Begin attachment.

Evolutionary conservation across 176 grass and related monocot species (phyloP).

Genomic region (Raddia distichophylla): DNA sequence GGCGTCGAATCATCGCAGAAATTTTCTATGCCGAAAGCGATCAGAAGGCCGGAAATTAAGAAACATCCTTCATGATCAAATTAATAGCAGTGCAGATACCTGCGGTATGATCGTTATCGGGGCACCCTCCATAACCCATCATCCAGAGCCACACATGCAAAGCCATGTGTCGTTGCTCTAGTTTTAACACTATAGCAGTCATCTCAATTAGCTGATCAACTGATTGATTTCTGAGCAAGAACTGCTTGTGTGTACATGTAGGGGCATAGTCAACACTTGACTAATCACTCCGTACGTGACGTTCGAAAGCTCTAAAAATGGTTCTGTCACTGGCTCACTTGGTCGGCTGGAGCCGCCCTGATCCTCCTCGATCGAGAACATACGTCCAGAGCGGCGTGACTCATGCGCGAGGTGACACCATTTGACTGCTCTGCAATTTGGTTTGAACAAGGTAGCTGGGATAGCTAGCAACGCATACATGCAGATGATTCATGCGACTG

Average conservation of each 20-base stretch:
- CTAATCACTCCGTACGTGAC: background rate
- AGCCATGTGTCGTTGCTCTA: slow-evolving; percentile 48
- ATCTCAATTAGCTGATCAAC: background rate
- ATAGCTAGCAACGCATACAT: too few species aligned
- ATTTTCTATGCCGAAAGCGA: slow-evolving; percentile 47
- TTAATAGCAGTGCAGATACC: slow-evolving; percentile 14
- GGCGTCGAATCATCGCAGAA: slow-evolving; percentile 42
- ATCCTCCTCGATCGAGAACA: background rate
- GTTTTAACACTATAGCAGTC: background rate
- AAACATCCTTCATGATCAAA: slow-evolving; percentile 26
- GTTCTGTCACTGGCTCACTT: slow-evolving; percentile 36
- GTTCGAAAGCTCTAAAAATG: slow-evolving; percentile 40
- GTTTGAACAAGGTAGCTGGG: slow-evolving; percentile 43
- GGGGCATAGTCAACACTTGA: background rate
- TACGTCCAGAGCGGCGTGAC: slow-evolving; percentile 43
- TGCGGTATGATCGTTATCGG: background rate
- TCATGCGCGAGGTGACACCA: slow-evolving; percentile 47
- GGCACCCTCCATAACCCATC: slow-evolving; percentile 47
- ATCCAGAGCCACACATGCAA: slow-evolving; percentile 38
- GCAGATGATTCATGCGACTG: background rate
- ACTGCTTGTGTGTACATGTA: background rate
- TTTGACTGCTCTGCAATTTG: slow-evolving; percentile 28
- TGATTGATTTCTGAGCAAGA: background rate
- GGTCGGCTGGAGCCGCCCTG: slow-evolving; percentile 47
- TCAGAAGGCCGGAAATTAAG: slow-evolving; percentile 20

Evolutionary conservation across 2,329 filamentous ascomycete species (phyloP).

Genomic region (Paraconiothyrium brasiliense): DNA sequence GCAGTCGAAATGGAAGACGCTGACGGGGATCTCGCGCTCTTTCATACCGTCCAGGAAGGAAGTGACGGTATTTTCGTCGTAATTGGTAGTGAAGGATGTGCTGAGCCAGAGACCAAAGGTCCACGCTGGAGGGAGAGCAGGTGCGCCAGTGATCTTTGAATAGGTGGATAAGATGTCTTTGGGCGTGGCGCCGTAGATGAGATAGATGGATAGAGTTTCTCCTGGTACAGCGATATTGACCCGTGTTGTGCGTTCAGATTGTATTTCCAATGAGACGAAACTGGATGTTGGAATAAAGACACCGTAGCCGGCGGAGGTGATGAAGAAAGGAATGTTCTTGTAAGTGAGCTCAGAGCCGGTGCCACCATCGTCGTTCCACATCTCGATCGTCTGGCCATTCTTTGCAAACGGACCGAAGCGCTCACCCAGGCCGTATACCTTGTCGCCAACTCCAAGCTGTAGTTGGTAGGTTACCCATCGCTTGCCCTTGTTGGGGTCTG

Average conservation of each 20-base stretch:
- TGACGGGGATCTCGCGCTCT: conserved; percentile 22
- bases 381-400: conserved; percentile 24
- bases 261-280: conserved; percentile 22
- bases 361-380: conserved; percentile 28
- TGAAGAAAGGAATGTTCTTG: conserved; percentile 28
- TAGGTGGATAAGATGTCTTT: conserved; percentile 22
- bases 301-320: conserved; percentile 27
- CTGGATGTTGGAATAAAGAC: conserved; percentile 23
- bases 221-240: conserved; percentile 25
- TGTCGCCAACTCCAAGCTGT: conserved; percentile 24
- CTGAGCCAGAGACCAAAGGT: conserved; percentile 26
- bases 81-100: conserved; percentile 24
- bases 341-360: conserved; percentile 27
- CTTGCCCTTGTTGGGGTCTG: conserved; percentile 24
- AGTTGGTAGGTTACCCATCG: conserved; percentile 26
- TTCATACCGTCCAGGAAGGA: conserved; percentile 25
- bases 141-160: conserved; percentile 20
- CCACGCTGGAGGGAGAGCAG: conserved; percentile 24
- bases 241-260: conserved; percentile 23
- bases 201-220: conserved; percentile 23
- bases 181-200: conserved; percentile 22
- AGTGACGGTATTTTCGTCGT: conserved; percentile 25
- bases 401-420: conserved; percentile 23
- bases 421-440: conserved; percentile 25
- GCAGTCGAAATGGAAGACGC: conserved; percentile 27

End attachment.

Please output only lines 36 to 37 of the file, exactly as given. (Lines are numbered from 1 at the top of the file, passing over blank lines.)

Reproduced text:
- TGAAGAAAGGAATGTTCTTG: conserved; percentile 28
- TAGGTGGATAAGATGTCTTT: conserved; percentile 22